What does a full tank of petrol cost now that fuel prices are at an all-time record high?

by Lorraine Williamson
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Petrol reached a new record high in Spain, the price of super 95 petrol averages €1.94 per litre this week, compared to €1.87 for diesel. Furthermore, at almost 3,000 Spanish petrol stations, petrol already costs more than €2 per litre. 

Fuel prices continue to rise steadily, although the rise in diesel prices seems to be levelling off. According to data from the EU Oil Bulletin published on Thursday, the average price of a litre of petrol is already €1.94 this week, a new record in Spain’s history.  

Fourth week in a row 

This is the fourth consecutive week that the price of petrol broke records. The prices mentioned do not take into account the discount of €0.20 promoted by the Spanish government. This discount has been applied since 1 April. Filling up an average 55 litre tank now costs €106.70 (€95.70 with the discount). 

Compared to last week, the price of petrol has increased by 2.2%. And, moreover, since the government support came into force, the increase is 6.7%. So far this year, the price of petrol has increased by 38.3%.  

Diesel prices more stable 

In contrast to petrol prices, diesel prices have moderated again this week. Diesel now costs an average of €1.87 per litre (excluding government subsidies). This compares to €1.89 last week, which represents a decrease of 1.1%. With these figures, filling up an average petrol tank costs €102.85 (€91.85 with discounts).  

After peaking at €1.91 per litre on 9 May, the price of diesel has stabilised at a level similar to that when the discounts took effect. Nevertheless, the price of diesel has risen more than that of petrol this year.  

Prices rise more in Spain than in the rest of Europe  

Since the entry into force of the fuel discounts on 1 April, prices in Spain have increased more than in neighbouring European countries. Since then, petrol prices have decreased by 1.6% in France, increased by 0.1% in Italy, 1.3% in Germany and 3% on average in EU countries. In Spain, petrol is now 6.7% more expensive than on 1 April. 

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Furthermore, in the case of diesel, the differences are even more significant. In Spain, diesel is 1.6% more expensive than when the discounts took effect, while prices fell by 12.5% in France, 7.8% in Germany, 2% in Italy, 11.5% in Portugal and 5.4% in the EU as a whole.  

What is happening with oil?  

In recent months there have been significant developments in the oil markets, the raw material from which petrol is made. Since 1 April, a barrel of Brent crude (the price benchmark in Europe) has cost an average of $111.1, up from $108.2 between that date and the Russian invasion of Ukraine. The commodity is now 2.6% cheaper than then.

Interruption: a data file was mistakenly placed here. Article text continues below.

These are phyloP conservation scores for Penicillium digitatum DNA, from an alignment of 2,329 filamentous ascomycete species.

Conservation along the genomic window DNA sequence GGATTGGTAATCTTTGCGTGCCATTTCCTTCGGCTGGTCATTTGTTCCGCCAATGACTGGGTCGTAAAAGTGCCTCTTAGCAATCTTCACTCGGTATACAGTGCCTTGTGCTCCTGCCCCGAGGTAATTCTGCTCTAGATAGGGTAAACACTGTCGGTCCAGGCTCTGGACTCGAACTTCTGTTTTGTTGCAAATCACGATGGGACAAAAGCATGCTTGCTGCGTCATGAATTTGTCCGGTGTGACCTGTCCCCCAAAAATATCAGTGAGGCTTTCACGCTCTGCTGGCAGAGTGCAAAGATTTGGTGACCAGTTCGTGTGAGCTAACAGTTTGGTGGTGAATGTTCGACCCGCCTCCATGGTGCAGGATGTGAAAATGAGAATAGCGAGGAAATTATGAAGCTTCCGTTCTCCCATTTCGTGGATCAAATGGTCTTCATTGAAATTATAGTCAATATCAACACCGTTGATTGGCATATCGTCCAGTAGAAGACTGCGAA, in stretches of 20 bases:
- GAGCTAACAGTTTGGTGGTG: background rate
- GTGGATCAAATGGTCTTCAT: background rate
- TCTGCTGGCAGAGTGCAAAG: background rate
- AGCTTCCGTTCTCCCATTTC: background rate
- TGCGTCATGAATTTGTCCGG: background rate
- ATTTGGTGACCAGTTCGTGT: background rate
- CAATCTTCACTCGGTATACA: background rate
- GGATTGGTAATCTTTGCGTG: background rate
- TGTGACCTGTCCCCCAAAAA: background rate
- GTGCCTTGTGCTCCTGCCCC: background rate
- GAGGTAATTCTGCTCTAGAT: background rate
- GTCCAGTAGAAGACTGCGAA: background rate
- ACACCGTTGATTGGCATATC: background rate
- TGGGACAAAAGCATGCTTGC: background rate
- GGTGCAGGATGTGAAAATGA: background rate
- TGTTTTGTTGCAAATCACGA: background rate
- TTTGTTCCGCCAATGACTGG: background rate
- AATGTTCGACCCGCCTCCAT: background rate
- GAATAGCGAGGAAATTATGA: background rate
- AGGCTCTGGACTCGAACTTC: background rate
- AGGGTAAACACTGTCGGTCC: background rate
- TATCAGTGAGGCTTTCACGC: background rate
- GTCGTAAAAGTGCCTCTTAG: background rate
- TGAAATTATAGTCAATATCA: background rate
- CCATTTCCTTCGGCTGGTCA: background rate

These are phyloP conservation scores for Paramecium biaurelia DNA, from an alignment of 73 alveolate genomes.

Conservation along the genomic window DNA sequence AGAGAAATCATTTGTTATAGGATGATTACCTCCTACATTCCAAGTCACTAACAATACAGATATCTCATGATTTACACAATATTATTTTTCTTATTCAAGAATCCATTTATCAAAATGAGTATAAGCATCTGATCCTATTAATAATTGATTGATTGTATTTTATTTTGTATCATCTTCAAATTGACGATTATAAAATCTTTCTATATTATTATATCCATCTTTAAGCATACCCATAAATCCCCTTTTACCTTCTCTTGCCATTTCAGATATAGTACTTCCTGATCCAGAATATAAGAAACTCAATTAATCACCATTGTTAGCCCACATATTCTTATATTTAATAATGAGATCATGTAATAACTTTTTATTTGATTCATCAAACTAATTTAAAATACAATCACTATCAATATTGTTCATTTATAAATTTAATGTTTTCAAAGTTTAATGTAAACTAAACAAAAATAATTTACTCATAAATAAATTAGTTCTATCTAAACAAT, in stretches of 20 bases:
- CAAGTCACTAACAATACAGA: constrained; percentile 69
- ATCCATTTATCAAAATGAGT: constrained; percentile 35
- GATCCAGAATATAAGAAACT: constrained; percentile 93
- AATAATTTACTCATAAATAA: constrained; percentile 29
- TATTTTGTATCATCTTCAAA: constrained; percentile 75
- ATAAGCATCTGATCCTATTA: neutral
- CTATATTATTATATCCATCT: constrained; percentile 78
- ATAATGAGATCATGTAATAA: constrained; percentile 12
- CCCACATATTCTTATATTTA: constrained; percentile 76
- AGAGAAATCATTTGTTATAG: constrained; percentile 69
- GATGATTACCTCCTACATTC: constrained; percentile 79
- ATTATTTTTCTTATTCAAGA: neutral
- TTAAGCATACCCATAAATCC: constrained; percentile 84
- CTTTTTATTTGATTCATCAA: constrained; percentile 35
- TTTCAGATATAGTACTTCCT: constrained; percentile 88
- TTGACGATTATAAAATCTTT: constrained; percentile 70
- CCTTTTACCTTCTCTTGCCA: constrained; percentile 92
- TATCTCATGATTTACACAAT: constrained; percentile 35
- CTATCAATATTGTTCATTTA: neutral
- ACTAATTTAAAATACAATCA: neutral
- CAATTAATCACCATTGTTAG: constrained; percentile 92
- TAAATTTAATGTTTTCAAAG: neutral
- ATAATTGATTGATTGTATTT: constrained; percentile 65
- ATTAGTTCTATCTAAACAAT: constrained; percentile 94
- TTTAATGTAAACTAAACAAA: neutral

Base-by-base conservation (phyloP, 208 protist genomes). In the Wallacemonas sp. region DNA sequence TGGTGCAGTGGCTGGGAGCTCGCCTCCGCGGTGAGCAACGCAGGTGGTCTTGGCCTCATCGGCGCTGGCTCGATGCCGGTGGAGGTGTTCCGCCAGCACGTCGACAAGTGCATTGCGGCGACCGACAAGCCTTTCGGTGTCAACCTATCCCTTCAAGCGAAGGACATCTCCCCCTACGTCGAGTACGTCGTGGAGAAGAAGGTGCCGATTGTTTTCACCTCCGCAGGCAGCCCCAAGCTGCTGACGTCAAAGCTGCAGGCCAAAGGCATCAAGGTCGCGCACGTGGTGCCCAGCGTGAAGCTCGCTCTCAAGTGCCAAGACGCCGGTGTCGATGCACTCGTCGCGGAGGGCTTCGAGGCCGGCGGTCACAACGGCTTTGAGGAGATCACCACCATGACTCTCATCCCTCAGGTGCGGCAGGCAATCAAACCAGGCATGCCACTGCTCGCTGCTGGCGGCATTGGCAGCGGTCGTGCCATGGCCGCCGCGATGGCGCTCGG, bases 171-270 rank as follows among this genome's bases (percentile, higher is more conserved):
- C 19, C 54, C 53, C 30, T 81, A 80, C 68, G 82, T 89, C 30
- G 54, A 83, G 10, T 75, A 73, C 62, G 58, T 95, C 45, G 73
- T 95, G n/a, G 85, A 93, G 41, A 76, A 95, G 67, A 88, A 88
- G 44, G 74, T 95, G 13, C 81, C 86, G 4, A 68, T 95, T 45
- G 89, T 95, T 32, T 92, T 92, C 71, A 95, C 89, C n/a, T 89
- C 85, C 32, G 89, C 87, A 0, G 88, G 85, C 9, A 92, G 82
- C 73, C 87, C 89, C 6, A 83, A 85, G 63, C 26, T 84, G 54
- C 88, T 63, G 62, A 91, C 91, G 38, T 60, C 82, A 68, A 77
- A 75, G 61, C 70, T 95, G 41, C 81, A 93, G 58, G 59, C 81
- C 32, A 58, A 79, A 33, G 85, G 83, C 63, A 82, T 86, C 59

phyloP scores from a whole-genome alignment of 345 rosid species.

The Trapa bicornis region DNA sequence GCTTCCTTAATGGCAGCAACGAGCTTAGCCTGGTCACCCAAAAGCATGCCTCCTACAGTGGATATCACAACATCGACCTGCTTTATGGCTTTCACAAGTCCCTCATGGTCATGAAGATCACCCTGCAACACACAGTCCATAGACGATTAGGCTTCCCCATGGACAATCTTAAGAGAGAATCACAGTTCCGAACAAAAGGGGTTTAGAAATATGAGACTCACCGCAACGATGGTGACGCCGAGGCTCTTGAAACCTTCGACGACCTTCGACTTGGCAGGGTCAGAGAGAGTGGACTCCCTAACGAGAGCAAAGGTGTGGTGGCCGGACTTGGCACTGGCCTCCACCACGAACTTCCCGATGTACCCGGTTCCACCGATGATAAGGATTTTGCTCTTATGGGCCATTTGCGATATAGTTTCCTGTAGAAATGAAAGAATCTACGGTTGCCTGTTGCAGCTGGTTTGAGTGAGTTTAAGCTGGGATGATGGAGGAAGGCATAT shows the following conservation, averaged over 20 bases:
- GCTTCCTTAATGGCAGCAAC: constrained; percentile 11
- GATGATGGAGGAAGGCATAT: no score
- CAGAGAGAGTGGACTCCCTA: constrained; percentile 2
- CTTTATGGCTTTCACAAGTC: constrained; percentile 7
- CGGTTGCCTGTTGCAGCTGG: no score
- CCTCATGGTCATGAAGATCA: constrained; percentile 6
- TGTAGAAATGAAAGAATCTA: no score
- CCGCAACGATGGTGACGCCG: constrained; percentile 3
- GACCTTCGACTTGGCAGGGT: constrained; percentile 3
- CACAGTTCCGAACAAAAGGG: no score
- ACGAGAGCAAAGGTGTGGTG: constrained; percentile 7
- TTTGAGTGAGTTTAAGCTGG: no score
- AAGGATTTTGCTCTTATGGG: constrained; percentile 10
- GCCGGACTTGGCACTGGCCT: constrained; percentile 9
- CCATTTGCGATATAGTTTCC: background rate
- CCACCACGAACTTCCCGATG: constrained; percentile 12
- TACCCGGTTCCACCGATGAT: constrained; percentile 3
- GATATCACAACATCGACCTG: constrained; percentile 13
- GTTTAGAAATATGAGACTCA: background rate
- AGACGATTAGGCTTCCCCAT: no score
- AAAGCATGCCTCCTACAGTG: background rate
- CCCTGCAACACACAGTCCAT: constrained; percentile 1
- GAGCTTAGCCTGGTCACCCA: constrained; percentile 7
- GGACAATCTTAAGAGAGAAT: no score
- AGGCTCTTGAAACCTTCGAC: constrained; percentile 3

Strong dollar 

However, there is another factor that has contributed to higher oil prices: the strengthening of the dollar against the euro. The latest data published by the European Central Bank (ECB) shows that one dollar is currently exchanged for €0.93. On 1 April, the exchange rate was €0.90. This has a direct impact on gasoline prices, as Brent crude is bought and sold in dollars, not euros, in international markets. 

Should the measure remain in place? 

The development of fuel prices after the application of the rebates and the criticism the measure has received – the Bank of Spain pointed out that higher earners benefit from it almost twice as much as lower earners – have cast doubt on whether the measure will be maintained. Petrol now costs €0.12 a litre more than when the discounts took effect, for fuels only three. The discounts are in effect until June 30, but the government must decide whether or not to extend the measure beyond that date. The First Vice President and Minister of Economy, Nadia Calviño, has been questioned on the issue for weeks. And so far the answer has not changed much.  

‘We are analysing all the measures to see which ones need to be extended beyond 30 June, which ones don’t make sense and which ones need to be adjusted,’ de Calviño said on Tuesday after the Council of Ministers. The body in charge of the analysis is the Spanish National Commission of Markets and Competition (CNMC), which has so far not issued a public report identifying aid fraud.  

Also read: Petrol increases before subsidy

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